Embodiments of the invention may include one or more of the following features. A first set of the decoupled first and second switches can be electrically connected in series with a second set of decoupled first and second switches, so that the series connection of these two sets connects the control circuits to an external voltage. The drive controller can include two circuit assemblies, with each circuit assembly supplying a separate DC voltage to the control circuits of each half bridge, and with each switch providing the external voltage to an input of one of the circuit assemblies that is operatively connected with the respective switch. The circuit assembly supplying the DC voltage can include a rectifier, and a potential separation device can be connected before the rectifier and a support capacitor can be connected to an output of the rectifier. The potential separation device can be a coupling unit, for example, an inductive element such as a transformer, or a capacitive element.
Other features and advantages of the present invention will be more readily apparent upon reading the following description of currently preferred exemplified embodiments of the invention with reference to the accompanying drawing, in which:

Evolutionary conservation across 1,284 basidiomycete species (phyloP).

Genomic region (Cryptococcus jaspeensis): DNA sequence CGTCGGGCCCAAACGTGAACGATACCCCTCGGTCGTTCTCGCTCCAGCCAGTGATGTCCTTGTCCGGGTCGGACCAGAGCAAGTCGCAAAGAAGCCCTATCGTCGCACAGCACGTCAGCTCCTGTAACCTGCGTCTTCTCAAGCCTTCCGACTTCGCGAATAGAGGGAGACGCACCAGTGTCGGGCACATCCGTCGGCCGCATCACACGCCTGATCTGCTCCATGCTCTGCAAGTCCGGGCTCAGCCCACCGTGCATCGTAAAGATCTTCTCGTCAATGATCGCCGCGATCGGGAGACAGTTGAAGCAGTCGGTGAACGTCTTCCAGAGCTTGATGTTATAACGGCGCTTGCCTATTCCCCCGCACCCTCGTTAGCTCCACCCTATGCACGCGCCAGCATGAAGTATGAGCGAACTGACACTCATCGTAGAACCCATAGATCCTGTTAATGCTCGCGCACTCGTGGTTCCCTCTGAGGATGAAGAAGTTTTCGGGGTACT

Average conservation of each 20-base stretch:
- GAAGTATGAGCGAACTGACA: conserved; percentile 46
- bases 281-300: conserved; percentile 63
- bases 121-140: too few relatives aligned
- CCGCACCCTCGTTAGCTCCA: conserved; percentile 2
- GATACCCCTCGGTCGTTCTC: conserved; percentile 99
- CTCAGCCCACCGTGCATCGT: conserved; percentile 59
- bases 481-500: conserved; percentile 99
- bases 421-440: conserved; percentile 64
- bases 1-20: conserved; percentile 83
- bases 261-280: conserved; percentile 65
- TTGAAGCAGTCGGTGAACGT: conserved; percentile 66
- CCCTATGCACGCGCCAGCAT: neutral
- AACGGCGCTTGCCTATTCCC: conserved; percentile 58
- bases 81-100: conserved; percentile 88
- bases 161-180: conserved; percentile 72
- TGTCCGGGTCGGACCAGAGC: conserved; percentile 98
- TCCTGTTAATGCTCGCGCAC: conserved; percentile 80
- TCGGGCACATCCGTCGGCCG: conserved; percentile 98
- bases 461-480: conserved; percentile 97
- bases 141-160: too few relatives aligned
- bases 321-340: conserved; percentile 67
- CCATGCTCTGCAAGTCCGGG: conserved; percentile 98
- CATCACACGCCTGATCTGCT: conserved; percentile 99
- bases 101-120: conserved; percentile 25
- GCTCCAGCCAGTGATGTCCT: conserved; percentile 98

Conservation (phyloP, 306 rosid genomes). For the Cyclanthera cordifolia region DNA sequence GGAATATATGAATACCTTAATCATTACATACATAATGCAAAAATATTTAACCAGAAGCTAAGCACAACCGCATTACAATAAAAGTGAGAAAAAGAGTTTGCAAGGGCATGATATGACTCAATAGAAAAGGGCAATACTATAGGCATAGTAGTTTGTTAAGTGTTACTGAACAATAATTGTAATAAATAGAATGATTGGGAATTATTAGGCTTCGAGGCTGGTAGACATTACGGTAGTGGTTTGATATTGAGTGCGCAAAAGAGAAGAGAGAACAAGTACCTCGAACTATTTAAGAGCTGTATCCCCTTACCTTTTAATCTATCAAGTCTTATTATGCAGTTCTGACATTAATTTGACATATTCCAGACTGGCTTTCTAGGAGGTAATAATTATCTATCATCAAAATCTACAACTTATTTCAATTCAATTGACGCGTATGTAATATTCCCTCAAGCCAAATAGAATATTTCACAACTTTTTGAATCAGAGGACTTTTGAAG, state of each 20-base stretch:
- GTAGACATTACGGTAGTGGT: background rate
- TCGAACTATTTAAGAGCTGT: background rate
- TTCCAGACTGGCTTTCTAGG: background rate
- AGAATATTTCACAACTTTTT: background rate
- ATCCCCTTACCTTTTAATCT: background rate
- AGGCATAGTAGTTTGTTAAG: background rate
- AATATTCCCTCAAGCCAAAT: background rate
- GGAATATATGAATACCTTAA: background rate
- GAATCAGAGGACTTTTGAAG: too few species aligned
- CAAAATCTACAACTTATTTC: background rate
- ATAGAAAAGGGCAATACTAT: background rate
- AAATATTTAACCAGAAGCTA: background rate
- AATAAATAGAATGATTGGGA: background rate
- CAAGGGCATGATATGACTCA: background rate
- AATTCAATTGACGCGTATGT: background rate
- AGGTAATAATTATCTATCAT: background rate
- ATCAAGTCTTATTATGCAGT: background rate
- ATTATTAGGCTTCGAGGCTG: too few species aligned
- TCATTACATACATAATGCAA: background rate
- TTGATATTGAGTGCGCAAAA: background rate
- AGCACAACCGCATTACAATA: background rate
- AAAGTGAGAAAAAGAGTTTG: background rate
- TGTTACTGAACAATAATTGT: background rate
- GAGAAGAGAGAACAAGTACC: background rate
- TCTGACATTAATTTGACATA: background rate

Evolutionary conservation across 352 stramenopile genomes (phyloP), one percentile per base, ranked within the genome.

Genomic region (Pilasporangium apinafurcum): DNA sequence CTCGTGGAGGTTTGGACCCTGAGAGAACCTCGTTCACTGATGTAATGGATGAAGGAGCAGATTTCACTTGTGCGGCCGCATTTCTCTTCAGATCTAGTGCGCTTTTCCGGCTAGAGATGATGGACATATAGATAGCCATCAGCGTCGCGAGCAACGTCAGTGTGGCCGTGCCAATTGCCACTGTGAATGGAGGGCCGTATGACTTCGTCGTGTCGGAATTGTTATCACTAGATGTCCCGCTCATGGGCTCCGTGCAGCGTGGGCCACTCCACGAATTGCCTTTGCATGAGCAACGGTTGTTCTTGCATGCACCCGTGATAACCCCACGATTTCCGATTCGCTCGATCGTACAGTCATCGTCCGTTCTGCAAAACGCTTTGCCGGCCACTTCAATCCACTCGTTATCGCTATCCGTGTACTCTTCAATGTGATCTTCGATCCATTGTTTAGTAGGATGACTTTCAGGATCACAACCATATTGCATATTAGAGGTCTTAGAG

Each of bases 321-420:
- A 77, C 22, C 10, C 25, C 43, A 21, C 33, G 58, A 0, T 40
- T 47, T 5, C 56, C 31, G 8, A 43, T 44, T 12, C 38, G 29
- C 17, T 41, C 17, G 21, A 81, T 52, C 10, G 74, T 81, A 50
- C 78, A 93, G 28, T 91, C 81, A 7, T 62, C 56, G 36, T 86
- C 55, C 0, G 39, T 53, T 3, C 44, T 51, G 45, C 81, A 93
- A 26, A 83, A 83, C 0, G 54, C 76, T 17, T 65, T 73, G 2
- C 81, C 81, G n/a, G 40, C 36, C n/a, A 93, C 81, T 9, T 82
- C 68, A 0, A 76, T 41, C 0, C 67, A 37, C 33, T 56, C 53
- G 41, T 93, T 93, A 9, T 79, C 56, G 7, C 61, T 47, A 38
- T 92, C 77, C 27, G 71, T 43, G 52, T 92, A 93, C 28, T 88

Throughout all the Figures, same or corresponding elements are generally indicated by same reference numerals. These depicted embodiments are to be understood as illustrative of the invention and not as limiting in any way. It should also be understood that the drawings are not necessarily to scale and that the embodiments are sometimes illustrated by graphic symbols, phantom lines, diagrammatic representations and fragmentary views. In certain instances, details which are not necessary for an understanding of the present invention or which render other details difficult to perceive may have been omitted.